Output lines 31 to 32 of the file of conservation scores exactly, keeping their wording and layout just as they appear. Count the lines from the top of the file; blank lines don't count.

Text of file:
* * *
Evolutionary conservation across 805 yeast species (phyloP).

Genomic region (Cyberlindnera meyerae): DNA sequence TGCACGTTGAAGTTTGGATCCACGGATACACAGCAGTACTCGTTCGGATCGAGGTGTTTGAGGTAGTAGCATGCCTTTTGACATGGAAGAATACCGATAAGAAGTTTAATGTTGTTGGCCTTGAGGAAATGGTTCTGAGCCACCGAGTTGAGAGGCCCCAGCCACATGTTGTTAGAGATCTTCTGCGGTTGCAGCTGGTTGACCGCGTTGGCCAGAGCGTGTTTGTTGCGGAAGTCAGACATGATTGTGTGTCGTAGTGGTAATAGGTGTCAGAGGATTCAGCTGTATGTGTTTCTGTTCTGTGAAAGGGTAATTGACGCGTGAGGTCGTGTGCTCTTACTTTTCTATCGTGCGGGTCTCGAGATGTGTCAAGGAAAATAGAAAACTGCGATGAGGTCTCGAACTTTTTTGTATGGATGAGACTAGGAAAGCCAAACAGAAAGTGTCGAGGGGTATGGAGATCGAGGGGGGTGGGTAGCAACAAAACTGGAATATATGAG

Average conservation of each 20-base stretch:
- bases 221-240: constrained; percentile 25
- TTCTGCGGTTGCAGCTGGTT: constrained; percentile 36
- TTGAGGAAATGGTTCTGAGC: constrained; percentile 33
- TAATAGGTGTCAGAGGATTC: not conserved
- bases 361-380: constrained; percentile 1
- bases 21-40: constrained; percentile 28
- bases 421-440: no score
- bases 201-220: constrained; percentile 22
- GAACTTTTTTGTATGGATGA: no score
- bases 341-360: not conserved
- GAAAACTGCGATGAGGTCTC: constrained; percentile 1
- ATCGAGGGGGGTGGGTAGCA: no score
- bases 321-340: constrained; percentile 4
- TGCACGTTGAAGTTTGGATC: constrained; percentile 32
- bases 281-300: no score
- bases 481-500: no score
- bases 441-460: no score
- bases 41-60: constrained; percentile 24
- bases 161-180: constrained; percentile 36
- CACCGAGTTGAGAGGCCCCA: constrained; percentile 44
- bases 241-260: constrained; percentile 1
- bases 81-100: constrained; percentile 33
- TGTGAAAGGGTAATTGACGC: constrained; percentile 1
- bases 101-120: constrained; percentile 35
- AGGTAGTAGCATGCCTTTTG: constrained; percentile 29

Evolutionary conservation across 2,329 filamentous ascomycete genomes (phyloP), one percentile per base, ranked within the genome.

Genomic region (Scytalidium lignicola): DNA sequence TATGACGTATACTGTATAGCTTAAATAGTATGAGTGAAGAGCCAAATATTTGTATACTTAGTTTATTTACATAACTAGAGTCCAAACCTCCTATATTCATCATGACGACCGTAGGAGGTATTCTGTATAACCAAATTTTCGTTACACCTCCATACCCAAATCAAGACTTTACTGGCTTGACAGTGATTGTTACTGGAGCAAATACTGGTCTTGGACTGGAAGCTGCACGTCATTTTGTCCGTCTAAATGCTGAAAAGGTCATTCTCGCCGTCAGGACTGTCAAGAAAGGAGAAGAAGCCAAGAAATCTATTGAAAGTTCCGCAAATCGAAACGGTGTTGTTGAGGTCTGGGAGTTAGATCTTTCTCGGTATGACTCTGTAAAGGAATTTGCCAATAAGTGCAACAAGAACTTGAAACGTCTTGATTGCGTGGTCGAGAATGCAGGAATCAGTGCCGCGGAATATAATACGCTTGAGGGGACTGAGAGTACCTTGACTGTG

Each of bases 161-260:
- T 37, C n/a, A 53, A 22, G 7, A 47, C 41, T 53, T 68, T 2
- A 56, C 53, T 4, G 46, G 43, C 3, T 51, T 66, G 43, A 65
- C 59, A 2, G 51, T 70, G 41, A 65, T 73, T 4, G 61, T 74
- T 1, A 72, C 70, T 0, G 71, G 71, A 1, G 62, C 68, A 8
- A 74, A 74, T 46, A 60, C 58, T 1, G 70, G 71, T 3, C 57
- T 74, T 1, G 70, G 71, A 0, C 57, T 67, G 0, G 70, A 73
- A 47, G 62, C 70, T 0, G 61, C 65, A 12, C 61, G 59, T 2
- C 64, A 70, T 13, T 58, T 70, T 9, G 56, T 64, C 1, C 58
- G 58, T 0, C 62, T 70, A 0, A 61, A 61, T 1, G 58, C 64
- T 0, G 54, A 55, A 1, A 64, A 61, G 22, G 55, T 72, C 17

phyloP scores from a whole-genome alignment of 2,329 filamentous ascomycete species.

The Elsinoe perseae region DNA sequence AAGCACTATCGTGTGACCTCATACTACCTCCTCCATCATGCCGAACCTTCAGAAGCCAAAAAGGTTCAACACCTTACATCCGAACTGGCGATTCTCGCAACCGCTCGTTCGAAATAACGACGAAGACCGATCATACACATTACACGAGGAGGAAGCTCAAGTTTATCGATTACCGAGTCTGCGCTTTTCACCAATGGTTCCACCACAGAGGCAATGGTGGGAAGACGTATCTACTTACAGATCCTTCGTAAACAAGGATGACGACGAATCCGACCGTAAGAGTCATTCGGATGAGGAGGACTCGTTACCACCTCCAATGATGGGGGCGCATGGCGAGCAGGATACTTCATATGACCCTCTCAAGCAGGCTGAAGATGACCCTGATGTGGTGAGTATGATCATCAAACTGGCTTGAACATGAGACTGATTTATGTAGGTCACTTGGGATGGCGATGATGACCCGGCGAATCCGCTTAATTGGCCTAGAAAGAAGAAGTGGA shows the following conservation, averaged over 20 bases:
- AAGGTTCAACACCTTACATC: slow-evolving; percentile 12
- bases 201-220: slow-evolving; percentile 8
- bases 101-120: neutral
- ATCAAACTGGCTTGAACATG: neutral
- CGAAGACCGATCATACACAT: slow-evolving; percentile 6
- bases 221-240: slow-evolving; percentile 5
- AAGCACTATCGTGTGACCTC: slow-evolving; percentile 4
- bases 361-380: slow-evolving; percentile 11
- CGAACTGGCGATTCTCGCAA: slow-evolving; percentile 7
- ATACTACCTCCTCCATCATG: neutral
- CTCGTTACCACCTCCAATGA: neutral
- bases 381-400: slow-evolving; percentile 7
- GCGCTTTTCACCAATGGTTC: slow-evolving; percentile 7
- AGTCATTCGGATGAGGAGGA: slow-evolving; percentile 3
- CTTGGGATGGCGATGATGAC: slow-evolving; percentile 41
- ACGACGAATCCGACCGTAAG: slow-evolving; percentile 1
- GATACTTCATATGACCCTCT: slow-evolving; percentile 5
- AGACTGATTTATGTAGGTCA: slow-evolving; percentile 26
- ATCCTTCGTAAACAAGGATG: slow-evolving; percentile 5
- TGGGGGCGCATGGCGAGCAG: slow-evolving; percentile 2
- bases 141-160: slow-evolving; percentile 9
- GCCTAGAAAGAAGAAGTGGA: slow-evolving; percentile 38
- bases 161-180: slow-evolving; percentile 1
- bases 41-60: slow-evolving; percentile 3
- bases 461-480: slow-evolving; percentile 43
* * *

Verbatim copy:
Each of bases 161-260:
- T 37, C n/a, A 53, A 22, G 7, A 47, C 41, T 53, T 68, T 2